Animal laws India
The basic cruelty law of India is contained in the Prevention of Cruelty to Animals Act 1960. The objective of the Act is to prevent the infliction of unnecessary pain or suffering on animals and to amend the laws relating to the prevention of cruelty to animals. The Act defines “animal” as any living creature other than a human being.
In accordance with Chapter II of the Act, the Government of India established the Animal Welfare Board of India (AWBI) with some of the following functions:
Advising the central government regarding amendments and rules to prevent unnecessary pain while transporting animals, performing experiments on animals or storing animals in captivity.
Encouragement of financial assistance, rescue homes and animal shelters for old animals.
Advising the government on medical care and regulations for animal hospitals.
Imparting education and awareness on humane treatment of animals.
Advising the central government regarding general matters of animal welfare.
The Act enumerates different variants of cruelty to animals under Section 11 as the following actions:
a) Beating, kicking, overriding, overloading, torturing and causing unnecessary pain to any animal.
b) Using an old or injured or unfit animal for work (the punishment applies to the owner as well as the user).
c) Administering an injurious drug/medicine to any animal.
d) Carrying an animal in any vehicle in a way that causes it pain and discomfort.
e) Keeping any animal in a cage where it doesn’t have reasonable opportunity of movement.
f) Keeping an animal on an unreasonably heavy or short chain for an unreasonable period of time.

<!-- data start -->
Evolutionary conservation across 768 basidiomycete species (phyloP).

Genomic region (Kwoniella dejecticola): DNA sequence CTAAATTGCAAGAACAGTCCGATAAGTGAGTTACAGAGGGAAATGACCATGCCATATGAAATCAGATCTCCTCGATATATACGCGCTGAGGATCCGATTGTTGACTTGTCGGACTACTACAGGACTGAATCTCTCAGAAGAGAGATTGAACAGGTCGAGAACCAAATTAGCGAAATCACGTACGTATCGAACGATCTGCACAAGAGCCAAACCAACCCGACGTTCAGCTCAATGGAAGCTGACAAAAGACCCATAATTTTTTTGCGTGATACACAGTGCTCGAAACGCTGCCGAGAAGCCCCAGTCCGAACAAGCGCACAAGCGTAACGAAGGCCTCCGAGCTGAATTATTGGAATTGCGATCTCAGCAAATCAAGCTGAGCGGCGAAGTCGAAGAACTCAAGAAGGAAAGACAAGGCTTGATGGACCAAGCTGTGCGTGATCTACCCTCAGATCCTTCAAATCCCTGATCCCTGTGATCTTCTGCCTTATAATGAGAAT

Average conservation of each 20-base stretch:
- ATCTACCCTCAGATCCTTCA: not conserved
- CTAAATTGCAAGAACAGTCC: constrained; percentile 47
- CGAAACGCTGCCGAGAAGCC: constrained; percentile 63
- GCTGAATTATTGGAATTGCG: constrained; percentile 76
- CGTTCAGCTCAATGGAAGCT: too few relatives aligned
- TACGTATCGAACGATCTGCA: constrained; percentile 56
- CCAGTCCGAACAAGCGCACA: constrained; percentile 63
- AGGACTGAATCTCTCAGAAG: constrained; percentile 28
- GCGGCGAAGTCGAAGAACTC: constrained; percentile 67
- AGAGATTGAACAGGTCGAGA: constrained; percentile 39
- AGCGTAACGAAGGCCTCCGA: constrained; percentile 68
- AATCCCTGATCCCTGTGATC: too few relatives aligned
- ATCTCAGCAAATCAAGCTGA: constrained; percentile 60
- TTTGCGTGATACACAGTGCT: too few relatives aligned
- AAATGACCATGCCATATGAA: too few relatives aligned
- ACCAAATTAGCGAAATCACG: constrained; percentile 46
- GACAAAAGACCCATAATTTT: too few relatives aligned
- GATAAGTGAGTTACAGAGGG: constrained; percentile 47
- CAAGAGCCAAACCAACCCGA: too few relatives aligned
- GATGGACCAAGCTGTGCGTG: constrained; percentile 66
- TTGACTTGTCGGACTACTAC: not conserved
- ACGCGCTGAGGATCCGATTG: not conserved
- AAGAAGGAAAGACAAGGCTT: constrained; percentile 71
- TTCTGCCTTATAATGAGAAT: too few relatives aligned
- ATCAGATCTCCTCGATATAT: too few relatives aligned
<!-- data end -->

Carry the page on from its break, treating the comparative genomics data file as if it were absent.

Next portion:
g) Keeping an animal in total and habitual confinement with no reasonable opportunity to exercise.
h) Being an owner failing to provide the animal with sufficient food, drink or shelter.
i) Abandoning an animal without reasonable cause.
j) Willfully permitting an owned animal to roam on streets or leaving it on the streets to die of disease, old age or disability.
k) Offering for sale an animal which is suffering pain due to mutilation, starvation, thirst, overcrowding or other ill-treatment.
l) Mutilating or killing animals through cruel manners such as using strychnine injections.
m) Using an animal as bait for another animal solely for entertainment.
n) Organizing, keeping, using or managing any place for animal fighting.
o) Shooting an animal when it is released from captivity for such purpose.
However, the Act does not consider as cruelty the dehorning/castration of cattle in the prescribed manner, destruction of stray dogs in lethal chambers in prescribed manner and extermination of any animal under the authority of law. This Section provides somewhat of a leeway.
Part IV of the Act covers Experimentation of animals. The Act does not render unlawful experimentation on animals for the purpose of advancement by new discovery of physiological knowledge or knowledge to combat disease, whether of human beings, animals or plants. It envisages the creation of a Committee for control and supervision of experiments on animals by the central government which even has the power to prohibit experimentation if so required.
Chapter V covers the area of performing animals. Section 22 prohibits exhibiting or training an animal without registration with the AWBI. The Section prohibits animals such as monkeys, bears, lions, tigers, panthers and bulls from being utilized as performing animals.
An additional leeway provided by the Act is that under Section 28, nothing contained in the Act shall render it an offence to kill any animal in a manner required by the religion of any community.